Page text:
In the time-lapse sequence below from EIS's AK-01 "Kadin" camera, we see that the Columbia Glacier, in Alaska, is retreating incredibly fast. In fact, it retreated so quickly, the camera had to be repositioned.

Glaciers are like thermometers for the local air temperature. They tell whether summers are getting hotter, staying the same, or getting colder.

If a glacier is staying about the same size, it tells us that the summer heat and winter cold are more or less in balance. In other words, the amount of snow falling in the winter is about the same as the amount of snow melting in the summer.

If a glacier is advancing or getting thicker, then the summertime air has been getting cooler — and more winter snow is falling than is melting in the summer. If a glacier is retreating and thinning, the summertime air is getting hotter — and more snow is melting in summer than is falling in winter.

What does it say when the vast majority of glaciers in the world are retreating and so many ice shelves, ice caps, and glaciers have disappeared in the past 100 years? It means that the summers are getting warmer and that the winter snowfall is less.

That’s what the Extreme Ice Survey time-lapse cameras document: the effect of warmer summers, and decreasing winter snowfall, on glaciers. This is an unmistakable sign of warming air temperatures. It’s just like a melting ice cube in your hands — it tells you how your body’s heat melts the ice.

Take a look at the time-lapse video of Columbia Glacier in Alaska. This video shows a massive amount of glacier melt over the period of 10 years. You'll also see in the photographs to the right that the entire glacier has been "deflating" just like letting air out of a balloon. Not only does ice melt at the edges of a glacier, but the ice also thins. Columbia Glacier has "deflated" more than the height of the Empire State Building in the last few decades.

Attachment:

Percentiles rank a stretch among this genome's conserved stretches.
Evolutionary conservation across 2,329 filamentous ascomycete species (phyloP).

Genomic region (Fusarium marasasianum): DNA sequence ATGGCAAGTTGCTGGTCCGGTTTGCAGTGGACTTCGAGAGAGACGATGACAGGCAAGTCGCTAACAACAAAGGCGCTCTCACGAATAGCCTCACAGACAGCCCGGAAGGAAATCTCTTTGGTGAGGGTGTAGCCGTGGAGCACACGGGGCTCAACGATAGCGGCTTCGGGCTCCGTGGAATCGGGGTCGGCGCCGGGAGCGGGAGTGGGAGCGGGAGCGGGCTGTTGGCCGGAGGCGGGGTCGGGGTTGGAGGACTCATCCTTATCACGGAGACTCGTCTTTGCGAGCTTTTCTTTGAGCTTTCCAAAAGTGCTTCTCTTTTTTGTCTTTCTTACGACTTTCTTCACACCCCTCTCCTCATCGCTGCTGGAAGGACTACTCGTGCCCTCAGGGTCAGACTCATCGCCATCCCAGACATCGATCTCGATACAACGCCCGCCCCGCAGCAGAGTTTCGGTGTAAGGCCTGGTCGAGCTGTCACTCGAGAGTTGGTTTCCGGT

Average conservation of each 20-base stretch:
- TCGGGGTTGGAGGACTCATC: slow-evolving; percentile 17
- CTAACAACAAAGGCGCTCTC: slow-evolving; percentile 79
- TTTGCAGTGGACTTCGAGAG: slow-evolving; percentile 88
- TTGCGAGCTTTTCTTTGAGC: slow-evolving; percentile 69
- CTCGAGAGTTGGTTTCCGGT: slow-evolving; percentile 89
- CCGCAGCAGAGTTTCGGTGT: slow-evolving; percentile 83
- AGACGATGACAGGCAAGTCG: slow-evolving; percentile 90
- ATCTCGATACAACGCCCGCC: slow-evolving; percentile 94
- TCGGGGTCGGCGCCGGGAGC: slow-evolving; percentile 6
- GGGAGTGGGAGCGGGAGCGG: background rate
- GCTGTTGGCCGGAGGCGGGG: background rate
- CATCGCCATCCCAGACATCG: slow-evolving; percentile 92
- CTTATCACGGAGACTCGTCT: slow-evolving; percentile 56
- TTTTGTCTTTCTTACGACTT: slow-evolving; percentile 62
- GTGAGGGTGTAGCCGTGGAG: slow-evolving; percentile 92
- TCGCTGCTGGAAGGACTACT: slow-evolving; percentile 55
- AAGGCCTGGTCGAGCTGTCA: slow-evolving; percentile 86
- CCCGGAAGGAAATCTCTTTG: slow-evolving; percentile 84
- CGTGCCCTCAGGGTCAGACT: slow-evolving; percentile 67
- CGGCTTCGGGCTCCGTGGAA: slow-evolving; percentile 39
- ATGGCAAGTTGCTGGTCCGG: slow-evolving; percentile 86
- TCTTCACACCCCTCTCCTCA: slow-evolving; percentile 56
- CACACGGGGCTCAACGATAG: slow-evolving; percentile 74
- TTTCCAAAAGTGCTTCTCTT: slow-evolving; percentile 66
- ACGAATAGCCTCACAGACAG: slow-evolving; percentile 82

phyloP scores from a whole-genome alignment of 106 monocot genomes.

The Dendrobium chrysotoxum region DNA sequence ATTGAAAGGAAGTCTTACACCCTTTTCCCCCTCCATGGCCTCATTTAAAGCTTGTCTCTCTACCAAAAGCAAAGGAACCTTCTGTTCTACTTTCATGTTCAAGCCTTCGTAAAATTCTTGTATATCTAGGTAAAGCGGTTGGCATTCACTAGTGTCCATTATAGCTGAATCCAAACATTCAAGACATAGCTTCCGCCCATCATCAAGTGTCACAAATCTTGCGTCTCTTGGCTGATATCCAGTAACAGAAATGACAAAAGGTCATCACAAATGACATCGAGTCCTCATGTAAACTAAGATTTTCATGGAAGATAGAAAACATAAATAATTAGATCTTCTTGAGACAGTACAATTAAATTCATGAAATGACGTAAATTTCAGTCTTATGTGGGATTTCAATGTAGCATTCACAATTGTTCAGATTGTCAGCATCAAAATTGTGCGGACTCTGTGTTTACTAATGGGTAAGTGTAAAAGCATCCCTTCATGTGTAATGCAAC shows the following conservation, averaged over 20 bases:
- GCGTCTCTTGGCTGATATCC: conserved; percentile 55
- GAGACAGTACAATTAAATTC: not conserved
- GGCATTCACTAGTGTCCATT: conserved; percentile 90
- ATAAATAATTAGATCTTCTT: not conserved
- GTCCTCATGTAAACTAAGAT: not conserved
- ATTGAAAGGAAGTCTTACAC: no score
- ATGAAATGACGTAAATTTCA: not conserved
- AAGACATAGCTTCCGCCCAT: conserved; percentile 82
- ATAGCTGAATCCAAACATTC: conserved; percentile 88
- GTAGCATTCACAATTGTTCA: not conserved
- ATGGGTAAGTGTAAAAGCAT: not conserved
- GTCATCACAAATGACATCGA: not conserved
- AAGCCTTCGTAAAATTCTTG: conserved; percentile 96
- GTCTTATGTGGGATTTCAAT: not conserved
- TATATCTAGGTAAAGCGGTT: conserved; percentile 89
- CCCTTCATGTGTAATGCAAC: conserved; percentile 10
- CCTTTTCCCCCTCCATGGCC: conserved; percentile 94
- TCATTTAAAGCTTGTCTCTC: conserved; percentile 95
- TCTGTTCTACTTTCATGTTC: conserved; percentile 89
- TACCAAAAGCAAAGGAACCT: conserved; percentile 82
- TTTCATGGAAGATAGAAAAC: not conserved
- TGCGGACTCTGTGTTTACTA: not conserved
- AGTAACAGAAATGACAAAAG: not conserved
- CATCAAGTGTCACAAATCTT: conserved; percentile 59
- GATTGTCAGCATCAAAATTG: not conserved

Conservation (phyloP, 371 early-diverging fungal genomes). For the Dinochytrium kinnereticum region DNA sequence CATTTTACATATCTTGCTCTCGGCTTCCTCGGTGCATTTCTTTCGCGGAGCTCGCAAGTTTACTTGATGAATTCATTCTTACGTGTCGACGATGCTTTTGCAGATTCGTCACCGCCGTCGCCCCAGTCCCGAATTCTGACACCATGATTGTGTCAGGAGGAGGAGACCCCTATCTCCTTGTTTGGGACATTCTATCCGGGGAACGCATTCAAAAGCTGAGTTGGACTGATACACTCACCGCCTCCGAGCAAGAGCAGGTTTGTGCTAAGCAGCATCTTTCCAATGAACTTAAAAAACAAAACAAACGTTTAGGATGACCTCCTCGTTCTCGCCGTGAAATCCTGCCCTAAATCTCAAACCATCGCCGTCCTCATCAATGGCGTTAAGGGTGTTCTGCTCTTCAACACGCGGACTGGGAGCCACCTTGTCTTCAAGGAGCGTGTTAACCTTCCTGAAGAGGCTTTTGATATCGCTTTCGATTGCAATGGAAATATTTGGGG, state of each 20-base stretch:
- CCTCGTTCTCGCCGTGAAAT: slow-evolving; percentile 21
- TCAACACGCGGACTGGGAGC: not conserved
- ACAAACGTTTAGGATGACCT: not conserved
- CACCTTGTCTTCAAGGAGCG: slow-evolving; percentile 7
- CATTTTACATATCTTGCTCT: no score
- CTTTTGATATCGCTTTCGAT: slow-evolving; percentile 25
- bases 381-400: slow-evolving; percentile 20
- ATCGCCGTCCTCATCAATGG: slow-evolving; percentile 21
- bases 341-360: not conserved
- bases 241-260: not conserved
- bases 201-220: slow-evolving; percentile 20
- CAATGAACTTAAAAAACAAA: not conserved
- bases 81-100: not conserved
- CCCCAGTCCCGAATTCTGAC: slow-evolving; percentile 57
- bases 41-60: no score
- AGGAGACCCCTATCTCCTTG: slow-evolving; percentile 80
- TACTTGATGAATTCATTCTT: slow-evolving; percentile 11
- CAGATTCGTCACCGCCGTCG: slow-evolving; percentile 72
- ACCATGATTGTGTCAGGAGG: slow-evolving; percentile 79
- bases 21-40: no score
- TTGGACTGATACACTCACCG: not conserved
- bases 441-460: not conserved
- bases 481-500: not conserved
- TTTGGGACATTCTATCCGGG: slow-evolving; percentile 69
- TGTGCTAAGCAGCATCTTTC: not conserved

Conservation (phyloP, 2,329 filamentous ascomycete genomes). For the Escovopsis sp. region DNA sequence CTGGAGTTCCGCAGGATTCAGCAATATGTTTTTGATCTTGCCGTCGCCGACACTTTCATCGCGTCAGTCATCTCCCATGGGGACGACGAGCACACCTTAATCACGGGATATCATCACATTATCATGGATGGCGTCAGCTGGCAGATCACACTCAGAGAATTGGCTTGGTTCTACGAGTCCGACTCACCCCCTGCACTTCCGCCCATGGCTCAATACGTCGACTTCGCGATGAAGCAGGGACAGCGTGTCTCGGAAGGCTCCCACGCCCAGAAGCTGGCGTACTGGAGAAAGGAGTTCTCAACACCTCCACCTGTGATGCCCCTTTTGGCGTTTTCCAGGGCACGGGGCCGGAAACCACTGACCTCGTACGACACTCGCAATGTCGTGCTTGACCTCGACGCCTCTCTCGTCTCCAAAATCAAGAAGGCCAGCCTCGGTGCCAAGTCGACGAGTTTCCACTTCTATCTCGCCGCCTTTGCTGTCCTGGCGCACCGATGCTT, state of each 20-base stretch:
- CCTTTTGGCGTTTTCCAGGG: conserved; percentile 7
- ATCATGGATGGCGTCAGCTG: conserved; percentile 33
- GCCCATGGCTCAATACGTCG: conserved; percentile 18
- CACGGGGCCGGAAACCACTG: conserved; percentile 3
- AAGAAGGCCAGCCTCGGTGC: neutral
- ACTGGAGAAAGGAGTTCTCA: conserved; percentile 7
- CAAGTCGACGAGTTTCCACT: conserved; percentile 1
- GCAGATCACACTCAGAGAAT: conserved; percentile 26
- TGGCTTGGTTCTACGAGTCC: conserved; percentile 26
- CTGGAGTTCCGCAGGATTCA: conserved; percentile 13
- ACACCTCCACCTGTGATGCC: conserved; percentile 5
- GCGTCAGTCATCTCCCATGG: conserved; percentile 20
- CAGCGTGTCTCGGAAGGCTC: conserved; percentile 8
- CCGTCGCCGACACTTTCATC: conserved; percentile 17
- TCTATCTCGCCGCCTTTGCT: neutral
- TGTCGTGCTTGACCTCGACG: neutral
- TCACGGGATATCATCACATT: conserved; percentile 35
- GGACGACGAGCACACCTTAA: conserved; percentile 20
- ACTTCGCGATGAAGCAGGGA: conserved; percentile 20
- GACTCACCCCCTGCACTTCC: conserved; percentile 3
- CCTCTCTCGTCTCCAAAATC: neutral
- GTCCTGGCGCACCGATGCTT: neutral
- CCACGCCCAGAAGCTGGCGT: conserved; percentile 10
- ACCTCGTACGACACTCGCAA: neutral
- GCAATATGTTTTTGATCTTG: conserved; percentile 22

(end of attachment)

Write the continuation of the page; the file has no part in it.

Secret messages in the ice

There are several kinds of scientists who gather clues to investigate our planet’s climate. Climatologists, meteorologists, biologists, anthropologists, glaciologists, and even photographers like James are among the many kinds of people who are studying climate change. One of the biggest clues giving us evidence of our changing planet is sealed in the ice of the glaciers.

Frozen in ice are clues about our climate’s past. Scientists drill into the glacier to collect samples of ice from long ago. The ice is collected in long cylinders. Each of these cylinders, or ice cores, holds tiny bubbles of air that were trapped every time new snow fell on the ice. Watch this video to see how ice cores are taken out of the glaciers for scientists to study.

Glacial ice recovered from the Greenland ice sheet can be as much as 400,000 years old, and from the Antarctic ice sheet it can be over two million years old! The air bubbles found in the ice cores are "time capsules" that hold samples of the air throughout the lifetime of the glacier. The bubbles allow us to look at the history of the air we breathe and reveal how temperature and CO2 have varied over the past several thousand years.

Scientists collect ice core samples from around the world to help improve our understanding of the planet’s climate. Unfortunately, some glaciers are retreating and thinning so quickly due to climate change that the record of our past climate is literally melting away.

  • Ice Core

    Ice Core

    Near Humboldt, North Greenland, scientist Dan McGrath holds 15 meter ice core, May 2010. Photo by Dan McGrath.


Bubbles of ancient air, possibly 15,000 years old, are released as the Greenland Ice Sheet melts. Trapped eons ago in snowstorms, bubbles of fossil air float to the surface of the melt water. There, they are temporarily trapped in the ice by a midnight freeze. By mid-morning of the following day, the sun's warmth melted the bubbles and released the ancient air back into our modern atmosphere. 

Scientists study the air that’s in the bubbles to identify which gases were present in the atmosphere long ago. The most important gas that scientists look for in the ice core samples is the one we hear of most when talking about climate change: carbon dioxide (CO2). Carbon dioxide is a colorless, odorless gas that is necessary for all life on Earth. Scientists can also tell what the local temperature of the air was by studying the amounts of different types of oxygen stored in the ice. By examining the concentration of these gases in the ancient air bubbles, scientists can see the alternating cycles of ice ages and warming phases on our planet.